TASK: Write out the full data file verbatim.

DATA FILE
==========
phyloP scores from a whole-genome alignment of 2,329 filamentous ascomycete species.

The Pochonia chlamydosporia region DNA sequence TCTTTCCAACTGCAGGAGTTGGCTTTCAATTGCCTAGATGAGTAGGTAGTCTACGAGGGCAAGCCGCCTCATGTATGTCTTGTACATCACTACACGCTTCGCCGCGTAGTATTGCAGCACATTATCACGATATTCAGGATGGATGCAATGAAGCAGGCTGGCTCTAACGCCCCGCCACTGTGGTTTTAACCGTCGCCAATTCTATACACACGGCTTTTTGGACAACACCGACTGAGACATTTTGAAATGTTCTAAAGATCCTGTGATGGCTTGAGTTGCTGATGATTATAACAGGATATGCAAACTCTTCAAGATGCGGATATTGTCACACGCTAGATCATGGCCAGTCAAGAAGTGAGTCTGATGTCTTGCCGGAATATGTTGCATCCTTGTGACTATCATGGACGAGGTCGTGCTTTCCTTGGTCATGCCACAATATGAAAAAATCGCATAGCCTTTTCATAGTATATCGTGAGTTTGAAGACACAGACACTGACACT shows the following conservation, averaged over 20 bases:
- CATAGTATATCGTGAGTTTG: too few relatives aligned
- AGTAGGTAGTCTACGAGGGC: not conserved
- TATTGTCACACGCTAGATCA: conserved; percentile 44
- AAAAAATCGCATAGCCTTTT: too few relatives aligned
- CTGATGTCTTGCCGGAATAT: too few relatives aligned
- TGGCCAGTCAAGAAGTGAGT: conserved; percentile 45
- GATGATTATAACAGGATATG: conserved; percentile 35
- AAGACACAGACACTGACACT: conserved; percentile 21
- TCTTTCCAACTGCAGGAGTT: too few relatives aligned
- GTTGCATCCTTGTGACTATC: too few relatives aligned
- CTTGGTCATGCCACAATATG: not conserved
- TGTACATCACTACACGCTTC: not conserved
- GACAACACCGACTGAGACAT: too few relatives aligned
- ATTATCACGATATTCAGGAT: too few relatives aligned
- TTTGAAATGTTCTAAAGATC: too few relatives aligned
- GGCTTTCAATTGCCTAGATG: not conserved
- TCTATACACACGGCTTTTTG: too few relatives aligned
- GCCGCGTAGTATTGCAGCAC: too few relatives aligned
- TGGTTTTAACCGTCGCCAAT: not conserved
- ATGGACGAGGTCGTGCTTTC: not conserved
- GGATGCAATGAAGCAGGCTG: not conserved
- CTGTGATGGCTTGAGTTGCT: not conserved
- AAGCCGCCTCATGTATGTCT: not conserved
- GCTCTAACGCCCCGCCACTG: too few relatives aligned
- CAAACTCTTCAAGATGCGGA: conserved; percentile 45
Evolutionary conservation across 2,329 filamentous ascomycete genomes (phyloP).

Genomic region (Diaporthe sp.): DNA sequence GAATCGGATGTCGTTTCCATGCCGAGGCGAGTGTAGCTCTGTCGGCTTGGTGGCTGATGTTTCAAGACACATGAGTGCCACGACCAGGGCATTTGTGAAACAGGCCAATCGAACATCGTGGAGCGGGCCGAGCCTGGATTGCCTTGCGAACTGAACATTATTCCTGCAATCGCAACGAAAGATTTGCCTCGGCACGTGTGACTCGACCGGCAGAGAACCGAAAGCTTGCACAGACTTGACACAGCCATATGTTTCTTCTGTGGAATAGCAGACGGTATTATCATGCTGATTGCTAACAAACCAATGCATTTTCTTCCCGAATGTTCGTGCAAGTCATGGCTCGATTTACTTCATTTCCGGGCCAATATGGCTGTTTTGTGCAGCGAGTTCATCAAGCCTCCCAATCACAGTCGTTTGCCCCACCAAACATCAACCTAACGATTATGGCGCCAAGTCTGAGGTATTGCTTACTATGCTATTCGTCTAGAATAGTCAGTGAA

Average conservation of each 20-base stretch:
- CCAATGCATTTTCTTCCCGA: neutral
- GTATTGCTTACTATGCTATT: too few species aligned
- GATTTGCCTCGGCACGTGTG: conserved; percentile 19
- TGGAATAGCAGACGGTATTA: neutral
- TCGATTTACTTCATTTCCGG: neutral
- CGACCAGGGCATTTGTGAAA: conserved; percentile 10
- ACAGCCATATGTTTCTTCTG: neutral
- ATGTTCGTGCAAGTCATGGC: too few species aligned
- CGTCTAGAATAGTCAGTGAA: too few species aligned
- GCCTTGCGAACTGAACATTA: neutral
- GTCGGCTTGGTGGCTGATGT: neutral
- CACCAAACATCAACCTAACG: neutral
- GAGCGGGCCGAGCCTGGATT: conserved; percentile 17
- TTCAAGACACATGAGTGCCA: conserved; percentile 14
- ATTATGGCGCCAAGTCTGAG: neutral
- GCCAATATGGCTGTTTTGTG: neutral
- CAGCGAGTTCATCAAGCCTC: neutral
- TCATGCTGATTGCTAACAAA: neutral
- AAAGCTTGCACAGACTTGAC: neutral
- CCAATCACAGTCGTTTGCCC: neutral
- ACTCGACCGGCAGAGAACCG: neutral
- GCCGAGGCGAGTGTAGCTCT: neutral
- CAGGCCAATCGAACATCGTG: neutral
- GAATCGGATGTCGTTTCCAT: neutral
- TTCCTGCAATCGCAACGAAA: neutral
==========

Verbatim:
phyloP scores from a whole-genome alignment of 2,329 filamentous ascomycete species.

The Pochonia chlamydosporia region DNA sequence TCTTTCCAACTGCAGGAGTTGGCTTTCAATTGCCTAGATGAGTAGGTAGTCTACGAGGGCAAGCCGCCTCATGTATGTCTTGTACATCACTACACGCTTCGCCGCGTAGTATTGCAGCACATTATCACGATATTCAGGATGGATGCAATGAAGCAGGCTGGCTCTAACGCCCCGCCACTGTGGTTTTAACCGTCGCCAATTCTATACACACGGCTTTTTGGACAACACCGACTGAGACATTTTGAAATGTTCTAAAGATCCTGTGATGGCTTGAGTTGCTGATGATTATAACAGGATATGCAAACTCTTCAAGATGCGGATATTGTCACACGCTAGATCATGGCCAGTCAAGAAGTGAGTCTGATGTCTTGCCGGAATATGTTGCATCCTTGTGACTATCATGGACGAGGTCGTGCTTTCCTTGGTCATGCCACAATATGAAAAAATCGCATAGCCTTTTCATAGTATATCGTGAGTTTGAAGACACAGACACTGACACT shows the following conservation, averaged over 20 bases:
- CATAGTATATCGTGAGTTTG: too few relatives aligned
- AGTAGGTAGTCTACGAGGGC: not conserved
- TATTGTCACACGCTAGATCA: conserved; percentile 44
- AAAAAATCGCATAGCCTTTT: too few relatives aligned
- CTGATGTCTTGCCGGAATAT: too few relatives aligned
- TGGCCAGTCAAGAAGTGAGT: conserved; percentile 45
- GATGATTATAACAGGATATG: conserved; percentile 35
- AAGACACAGACACTGACACT: conserved; percentile 21
- TCTTTCCAACTGCAGGAGTT: too few relatives aligned
- GTTGCATCCTTGTGACTATC: too few relatives aligned
- CTTGGTCATGCCACAATATG: not conserved
- TGTACATCACTACACGCTTC: not conserved
- GACAACACCGACTGAGACAT: too few relatives aligned
- ATTATCACGATATTCAGGAT: too few relatives aligned
- TTTGAAATGTTCTAAAGATC: too few relatives aligned
- GGCTTTCAATTGCCTAGATG: not conserved
- TCTATACACACGGCTTTTTG: too few relatives aligned
- GCCGCGTAGTATTGCAGCAC: too few relatives aligned
- TGGTTTTAACCGTCGCCAAT: not conserved
- ATGGACGAGGTCGTGCTTTC: not conserved
- GGATGCAATGAAGCAGGCTG: not conserved
- CTGTGATGGCTTGAGTTGCT: not conserved
- AAGCCGCCTCATGTATGTCT: not conserved
- GCTCTAACGCCCCGCCACTG: too few relatives aligned
- CAAACTCTTCAAGATGCGGA: conserved; percentile 45
Evolutionary conservation across 2,329 filamentous ascomycete genomes (phyloP).

Genomic region (Diaporthe sp.): DNA sequence GAATCGGATGTCGTTTCCATGCCGAGGCGAGTGTAGCTCTGTCGGCTTGGTGGCTGATGTTTCAAGACACATGAGTGCCACGACCAGGGCATTTGTGAAACAGGCCAATCGAACATCGTGGAGCGGGCCGAGCCTGGATTGCCTTGCGAACTGAACATTATTCCTGCAATCGCAACGAAAGATTTGCCTCGGCACGTGTGACTCGACCGGCAGAGAACCGAAAGCTTGCACAGACTTGACACAGCCATATGTTTCTTCTGTGGAATAGCAGACGGTATTATCATGCTGATTGCTAACAAACCAATGCATTTTCTTCCCGAATGTTCGTGCAAGTCATGGCTCGATTTACTTCATTTCCGGGCCAATATGGCTGTTTTGTGCAGCGAGTTCATCAAGCCTCCCAATCACAGTCGTTTGCCCCACCAAACATCAACCTAACGATTATGGCGCCAAGTCTGAGGTATTGCTTACTATGCTATTCGTCTAGAATAGTCAGTGAA

Average conservation of each 20-base stretch:
- CCAATGCATTTTCTTCCCGA: neutral
- GTATTGCTTACTATGCTATT: too few species aligned
- GATTTGCCTCGGCACGTGTG: conserved; percentile 19
- TGGAATAGCAGACGGTATTA: neutral
- TCGATTTACTTCATTTCCGG: neutral
- CGACCAGGGCATTTGTGAAA: conserved; percentile 10
- ACAGCCATATGTTTCTTCTG: neutral
- ATGTTCGTGCAAGTCATGGC: too few species aligned
- CGTCTAGAATAGTCAGTGAA: too few species aligned
- GCCTTGCGAACTGAACATTA: neutral
- GTCGGCTTGGTGGCTGATGT: neutral
- CACCAAACATCAACCTAACG: neutral
- GAGCGGGCCGAGCCTGGATT: conserved; percentile 17
- TTCAAGACACATGAGTGCCA: conserved; percentile 14
- ATTATGGCGCCAAGTCTGAG: neutral
- GCCAATATGGCTGTTTTGTG: neutral
- CAGCGAGTTCATCAAGCCTC: neutral
- TCATGCTGATTGCTAACAAA: neutral
- AAAGCTTGCACAGACTTGAC: neutral
- CCAATCACAGTCGTTTGCCC: neutral
- ACTCGACCGGCAGAGAACCG: neutral
- GCCGAGGCGAGTGTAGCTCT: neutral
- CAGGCCAATCGAACATCGTG: neutral
- GAATCGGATGTCGTTTCCAT: neutral
- TTCCTGCAATCGCAACGAAA: neutral